Personally, I think old Broon will go down as a genius, a few generations on from this time (please disagree-ers….it’s just an opinion, don’t vex youselves) – with a place that ranks alongside Franklin D’s New Deal.
    I fully expect this Coalition to benefit from Broon’s actions, in much the same way as Blair rode the Fiscal joys of Lamont’s tactics.

    IMO The danger of BTL defualt represents massive true write-downs by scammers unable to ‘grit-their-teeth’ on entire ‘portfolios’ (I hate the damm word) – that would be a maega scare. They got away with it, I’m afraid (the early one’s, I mean – I’m still hopeful that the Johnny come latelys have their bumfluff singed with a blowlamp)

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  • Smugdog,

    40% is quite a modest assumption – basic affordability analysis suggests that prices can’t stabilise at above that level, and even then it requires an imprudent level of debt burden.

    The price correction is very likely to overshoot – as no-one likes to catch a falling knife – and then rebound. The rebound might over-reach a little before settling back.

    In real terms, I doubt house prices will finally settle at much above half their current level.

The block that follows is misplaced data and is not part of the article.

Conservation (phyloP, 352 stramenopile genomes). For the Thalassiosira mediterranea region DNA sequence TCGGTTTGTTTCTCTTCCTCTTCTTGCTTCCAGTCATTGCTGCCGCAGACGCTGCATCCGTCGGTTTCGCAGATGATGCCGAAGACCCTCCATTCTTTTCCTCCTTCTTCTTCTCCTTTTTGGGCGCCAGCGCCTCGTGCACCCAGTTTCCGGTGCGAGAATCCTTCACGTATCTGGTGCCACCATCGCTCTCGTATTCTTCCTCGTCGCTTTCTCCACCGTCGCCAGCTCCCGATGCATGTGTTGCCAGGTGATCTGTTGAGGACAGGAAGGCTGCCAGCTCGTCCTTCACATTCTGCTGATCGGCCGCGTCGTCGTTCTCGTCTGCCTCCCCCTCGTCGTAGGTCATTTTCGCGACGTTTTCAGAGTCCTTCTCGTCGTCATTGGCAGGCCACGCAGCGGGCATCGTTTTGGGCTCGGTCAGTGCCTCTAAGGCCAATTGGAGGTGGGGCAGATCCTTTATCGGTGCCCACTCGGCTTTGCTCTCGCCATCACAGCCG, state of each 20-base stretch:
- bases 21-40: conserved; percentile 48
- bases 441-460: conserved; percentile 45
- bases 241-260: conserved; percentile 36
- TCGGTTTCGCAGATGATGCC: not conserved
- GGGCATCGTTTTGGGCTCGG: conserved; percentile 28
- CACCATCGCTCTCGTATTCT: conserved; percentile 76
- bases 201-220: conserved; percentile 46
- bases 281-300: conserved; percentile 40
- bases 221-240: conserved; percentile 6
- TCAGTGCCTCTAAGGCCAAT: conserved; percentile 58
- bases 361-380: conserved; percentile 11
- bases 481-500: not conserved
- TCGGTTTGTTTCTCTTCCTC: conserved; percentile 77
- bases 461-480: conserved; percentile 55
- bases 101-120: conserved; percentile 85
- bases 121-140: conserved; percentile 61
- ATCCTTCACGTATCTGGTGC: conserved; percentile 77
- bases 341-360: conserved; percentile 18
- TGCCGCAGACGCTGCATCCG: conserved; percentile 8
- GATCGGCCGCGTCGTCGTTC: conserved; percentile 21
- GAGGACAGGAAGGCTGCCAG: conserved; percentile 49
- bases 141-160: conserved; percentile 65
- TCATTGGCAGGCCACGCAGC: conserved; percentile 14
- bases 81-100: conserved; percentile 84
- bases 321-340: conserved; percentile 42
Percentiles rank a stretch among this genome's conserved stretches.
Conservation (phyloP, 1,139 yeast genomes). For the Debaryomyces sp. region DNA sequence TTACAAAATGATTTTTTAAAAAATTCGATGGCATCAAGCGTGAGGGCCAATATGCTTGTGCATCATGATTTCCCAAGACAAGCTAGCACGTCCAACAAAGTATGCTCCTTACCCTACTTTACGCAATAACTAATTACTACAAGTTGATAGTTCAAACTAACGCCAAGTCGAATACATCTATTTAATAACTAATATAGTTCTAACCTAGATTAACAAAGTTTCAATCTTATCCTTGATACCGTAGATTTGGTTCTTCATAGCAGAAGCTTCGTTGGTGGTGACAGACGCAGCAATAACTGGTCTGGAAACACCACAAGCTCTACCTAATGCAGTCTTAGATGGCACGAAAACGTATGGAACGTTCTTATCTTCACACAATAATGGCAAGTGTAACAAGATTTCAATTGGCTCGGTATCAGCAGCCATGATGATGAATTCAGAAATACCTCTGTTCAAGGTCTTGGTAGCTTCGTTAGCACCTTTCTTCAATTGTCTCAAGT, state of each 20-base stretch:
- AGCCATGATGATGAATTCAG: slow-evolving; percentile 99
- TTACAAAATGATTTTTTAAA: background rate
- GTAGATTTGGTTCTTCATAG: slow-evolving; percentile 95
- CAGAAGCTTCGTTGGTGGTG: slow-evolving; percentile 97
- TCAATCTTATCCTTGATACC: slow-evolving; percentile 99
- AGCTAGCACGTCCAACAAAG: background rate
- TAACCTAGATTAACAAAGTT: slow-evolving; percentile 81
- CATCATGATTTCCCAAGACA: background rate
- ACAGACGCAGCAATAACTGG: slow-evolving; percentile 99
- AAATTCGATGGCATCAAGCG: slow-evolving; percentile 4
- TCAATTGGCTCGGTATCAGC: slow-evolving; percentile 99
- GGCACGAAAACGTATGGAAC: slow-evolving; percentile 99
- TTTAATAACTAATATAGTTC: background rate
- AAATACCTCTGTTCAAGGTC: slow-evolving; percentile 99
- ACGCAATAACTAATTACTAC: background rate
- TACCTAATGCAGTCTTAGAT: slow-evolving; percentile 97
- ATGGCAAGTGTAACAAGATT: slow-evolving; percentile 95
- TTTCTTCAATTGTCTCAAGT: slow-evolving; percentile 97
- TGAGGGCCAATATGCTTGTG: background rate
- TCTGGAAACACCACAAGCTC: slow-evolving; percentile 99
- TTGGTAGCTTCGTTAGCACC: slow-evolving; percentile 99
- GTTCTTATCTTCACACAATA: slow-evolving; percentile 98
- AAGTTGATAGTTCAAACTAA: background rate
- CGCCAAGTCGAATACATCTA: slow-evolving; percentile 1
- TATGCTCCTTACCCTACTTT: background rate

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  • UT @14

    In real terms, I doubt house prices will finally settle at much above half their current level.

    That would be just….I can’t see it being allowed to happen, though.
    And I know you’d argue the market will decide, but we don’t have a free market, do we?

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  • Smugdog represents the majority view, useful to have a housedog sometimes…..good boy 🙂

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  • “I can’t see it being allowed to happen, though”

    No-one can stop it. The market is bigger than the govt can control.

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  • ‘A flood of properties coming onto the market at a time of weak demand has also taken its toll.’

    Err.. Is this really ‘a time of weak demand’!!! Or just that the product being offered is vastly over-priced?

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  • mark wadsworth says:

    Markj69, that’s a good point – can we have “weak demand” and “pent up demand” at the same time?